Vientiane Capital’s Buddha Park (Wat Xiengkhuan) has just received a makeover. How refreshing!
Visitors will now be able to stroll around the park in clean, paved cement pathways as they enjoy the breathtaking sights of the amazing sculpture park with more than 200 religious statues. Travelers will also appreciate the improved lawn and gardening work made within the vicinity. Upgrades are soon to be made to the front parking area as well.
According to many tourists, the ideal place for a great Instagrammable photo-op is from the top of the giant gourd structure which is approximately three stories high. The entrance is designed to resemble a demon’s mouth (about three meters high) with a stone ladder inside leading to a magnificent view of the entire park.
According to Visit-Laos.com, Buddha Park Vientiane was built in 1958 by Luang Pu Bunleua Sulilat, a monk who studied both Buddhism and Hinduism. This explains why his park is full not only of Buddha images but also of Hindu gods as well as demons and animals from both belief systems.
The most outstanding ones include Indra, the king of Hindu gods riding the three-headed elephant (also known as Erawan and Airavata), a four-armed deity sitting on a horse and an artistic deity with 12 faces and multiple hands, each holding interesting objects. They are all equally impressive not only because of their enormous size but because they are full of fascinating details and interesting motifs.
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Unlike neighbouring Chiang Mai, Lampang province has little in the way of fancy resorts or stylish restaurants to entice sybarites and well-heeled visitors. Small as it is peaceful, this northern province is a haven for culture buffs and disciples of the slow life. Rich in cultural heritage and proud of its glory days, Lampang is a destination that cries out to be discovered.
“Lampang has a reputation as a quiet northern town,” says my local guide as we make our way to Baan Sao Nak. “In fact, Lampang is very rich. The province earned a fortune from the teak and tobacco industries in bygone days. But the rich mostly left to live in big cities like Chiang Mai and Bangkok. Stroll or cycle through the city and you’ll be amazed by the heritage buildings, the old wooden houses and temples.”
In fact, Lampang was first to enjoy much of the progress that came from Bangkok, the capital, to Thailand’s North. The railway, for example, arrived at Lampang in 1915 and the service to the North ended here for almost 10 years before extending to Chiang Mai through the Khun Tan Tunnel. The Bank of Thailand also opened a branch here to attract business in the North. The Public Relations Department built a television broadcasting station in Lampang, making the province a gateway of information.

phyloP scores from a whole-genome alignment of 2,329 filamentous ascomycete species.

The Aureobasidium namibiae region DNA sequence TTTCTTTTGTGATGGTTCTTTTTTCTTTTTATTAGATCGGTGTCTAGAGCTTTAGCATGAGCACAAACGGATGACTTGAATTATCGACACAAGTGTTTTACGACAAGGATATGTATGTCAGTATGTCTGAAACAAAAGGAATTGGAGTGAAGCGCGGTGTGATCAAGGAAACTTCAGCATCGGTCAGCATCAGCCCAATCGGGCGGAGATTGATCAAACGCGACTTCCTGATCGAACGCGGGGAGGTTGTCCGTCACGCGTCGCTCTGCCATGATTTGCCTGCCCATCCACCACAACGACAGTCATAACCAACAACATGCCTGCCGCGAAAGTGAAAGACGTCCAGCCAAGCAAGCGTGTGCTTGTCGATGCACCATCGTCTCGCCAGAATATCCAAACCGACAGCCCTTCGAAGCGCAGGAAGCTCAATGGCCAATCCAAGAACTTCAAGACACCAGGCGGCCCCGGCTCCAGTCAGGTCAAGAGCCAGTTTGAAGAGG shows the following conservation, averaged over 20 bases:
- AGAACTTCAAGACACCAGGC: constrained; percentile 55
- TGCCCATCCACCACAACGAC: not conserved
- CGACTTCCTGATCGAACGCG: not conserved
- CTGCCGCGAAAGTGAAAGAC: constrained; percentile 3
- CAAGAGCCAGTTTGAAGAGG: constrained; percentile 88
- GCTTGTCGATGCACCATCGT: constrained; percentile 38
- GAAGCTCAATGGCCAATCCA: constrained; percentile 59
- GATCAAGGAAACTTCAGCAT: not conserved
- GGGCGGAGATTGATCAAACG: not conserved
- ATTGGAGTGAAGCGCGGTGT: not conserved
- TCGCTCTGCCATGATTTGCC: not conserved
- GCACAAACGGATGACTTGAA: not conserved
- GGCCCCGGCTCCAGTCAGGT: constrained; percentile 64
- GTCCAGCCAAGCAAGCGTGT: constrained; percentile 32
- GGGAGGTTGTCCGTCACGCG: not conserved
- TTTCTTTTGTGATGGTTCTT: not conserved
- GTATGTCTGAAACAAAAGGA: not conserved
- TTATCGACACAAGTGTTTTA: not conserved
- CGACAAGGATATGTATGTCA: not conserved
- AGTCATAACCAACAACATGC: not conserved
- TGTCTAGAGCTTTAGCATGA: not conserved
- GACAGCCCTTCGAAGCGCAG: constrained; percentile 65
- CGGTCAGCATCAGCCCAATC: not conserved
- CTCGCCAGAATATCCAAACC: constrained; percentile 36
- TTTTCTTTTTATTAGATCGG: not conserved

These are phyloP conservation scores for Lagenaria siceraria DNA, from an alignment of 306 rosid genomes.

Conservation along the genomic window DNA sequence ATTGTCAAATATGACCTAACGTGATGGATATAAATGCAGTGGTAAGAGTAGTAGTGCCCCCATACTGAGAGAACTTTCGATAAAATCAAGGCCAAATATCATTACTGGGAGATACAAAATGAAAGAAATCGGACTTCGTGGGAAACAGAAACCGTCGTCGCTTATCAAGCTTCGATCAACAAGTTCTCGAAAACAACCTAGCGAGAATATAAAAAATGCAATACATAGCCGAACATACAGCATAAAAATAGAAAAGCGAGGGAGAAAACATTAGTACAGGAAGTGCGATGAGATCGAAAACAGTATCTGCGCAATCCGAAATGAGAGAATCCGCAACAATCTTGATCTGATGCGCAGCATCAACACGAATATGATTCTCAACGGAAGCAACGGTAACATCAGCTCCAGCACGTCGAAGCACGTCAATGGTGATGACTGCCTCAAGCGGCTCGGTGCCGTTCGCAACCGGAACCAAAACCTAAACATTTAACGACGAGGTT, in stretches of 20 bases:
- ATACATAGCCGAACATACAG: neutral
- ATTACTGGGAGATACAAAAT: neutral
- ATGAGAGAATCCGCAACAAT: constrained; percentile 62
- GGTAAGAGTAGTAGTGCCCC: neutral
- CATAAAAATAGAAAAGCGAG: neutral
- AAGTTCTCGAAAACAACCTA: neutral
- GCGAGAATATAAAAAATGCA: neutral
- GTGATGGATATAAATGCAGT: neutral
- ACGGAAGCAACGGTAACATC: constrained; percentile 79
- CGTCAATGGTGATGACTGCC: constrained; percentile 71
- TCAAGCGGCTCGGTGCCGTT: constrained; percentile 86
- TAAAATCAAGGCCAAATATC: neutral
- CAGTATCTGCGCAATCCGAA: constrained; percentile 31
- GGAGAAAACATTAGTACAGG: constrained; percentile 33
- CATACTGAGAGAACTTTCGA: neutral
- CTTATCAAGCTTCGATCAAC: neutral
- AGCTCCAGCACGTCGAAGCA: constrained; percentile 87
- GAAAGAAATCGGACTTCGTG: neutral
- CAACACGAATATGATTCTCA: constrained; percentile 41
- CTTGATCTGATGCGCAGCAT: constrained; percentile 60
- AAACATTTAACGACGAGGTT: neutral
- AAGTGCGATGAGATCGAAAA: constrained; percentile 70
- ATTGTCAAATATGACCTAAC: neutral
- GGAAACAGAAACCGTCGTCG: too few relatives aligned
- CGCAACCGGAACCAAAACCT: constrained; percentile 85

Baan Sao Nak, the “house of many pillars”, offers a picture of the wealth of Lampang’s teak barons. Built in 1895 by rich and respected Burmese log trader, Maung Chan Ong, the traditional wood house boasts 116 square teak pillars. It served as the family home for decades before being turned into a local museum. The entire house is furnished with mildly interesting Burmese and Thai antiques and pays testament to the lavish life of Lampang.
“When the British were commissioned to export the teak from Thailand in the 19th century, they brought the Burmese along to look after their business,” says the guide. “Some of the Burmese were master loggers, and earned a fortune. They married local women, built lavish mansions like Baan Sao Nak, contributed to Buddhism and made merit.”
Two kilometres south of Baan Sao Nak is Wat Srichum, the largest Burmese-style temple in Thailand. Home to a pagoda and chapel hall, the temple was built by a rich Burmese teak trader towards the end of the 19th century. Legend has it that U Maung Gyi, or the “big boss” as the Burmese tycoon was known, brought the finest carpenters from Mandalay in Central Myanmar to build the main viharn (ordination hall). Teak carvings and decorations of delicately and exquisitely engraved woodwork reflect the craftsmanship of these masters.
“The walls, ceiling and wooden pillars are traditionally lacquered and covered with gold leaves,” says the local guide, directing my attention to the interior walls.
Surrounded by a wall and accessed through a large, elaborately decorated entrance gate topped with a Burmese Pyatthat roof, Wat Sri Chum has been declared a national treasure by the Thai Fine Arts Department.
One of the finest temples in Lampang is Wat Lai Hin, 40 kilometres west of Wat Srichum. Small yet graceful, the temple is a diamond in the province’s crown. The arched entrance, with elegant plasterwork depicting small angels and guardians, was the prototype for the entrance of Wat Phrathat Lampang Luang – the city’s most sacred pagoda.
“This small viharn with its multi-tiered roofs makes a bold statement about Lampang architecture,” says the local guide. “Many experts regard it as finer than Chiang Mai architecture.” A tall pillar with a swan on top in front of the viharn pays testament to the Burmese influence.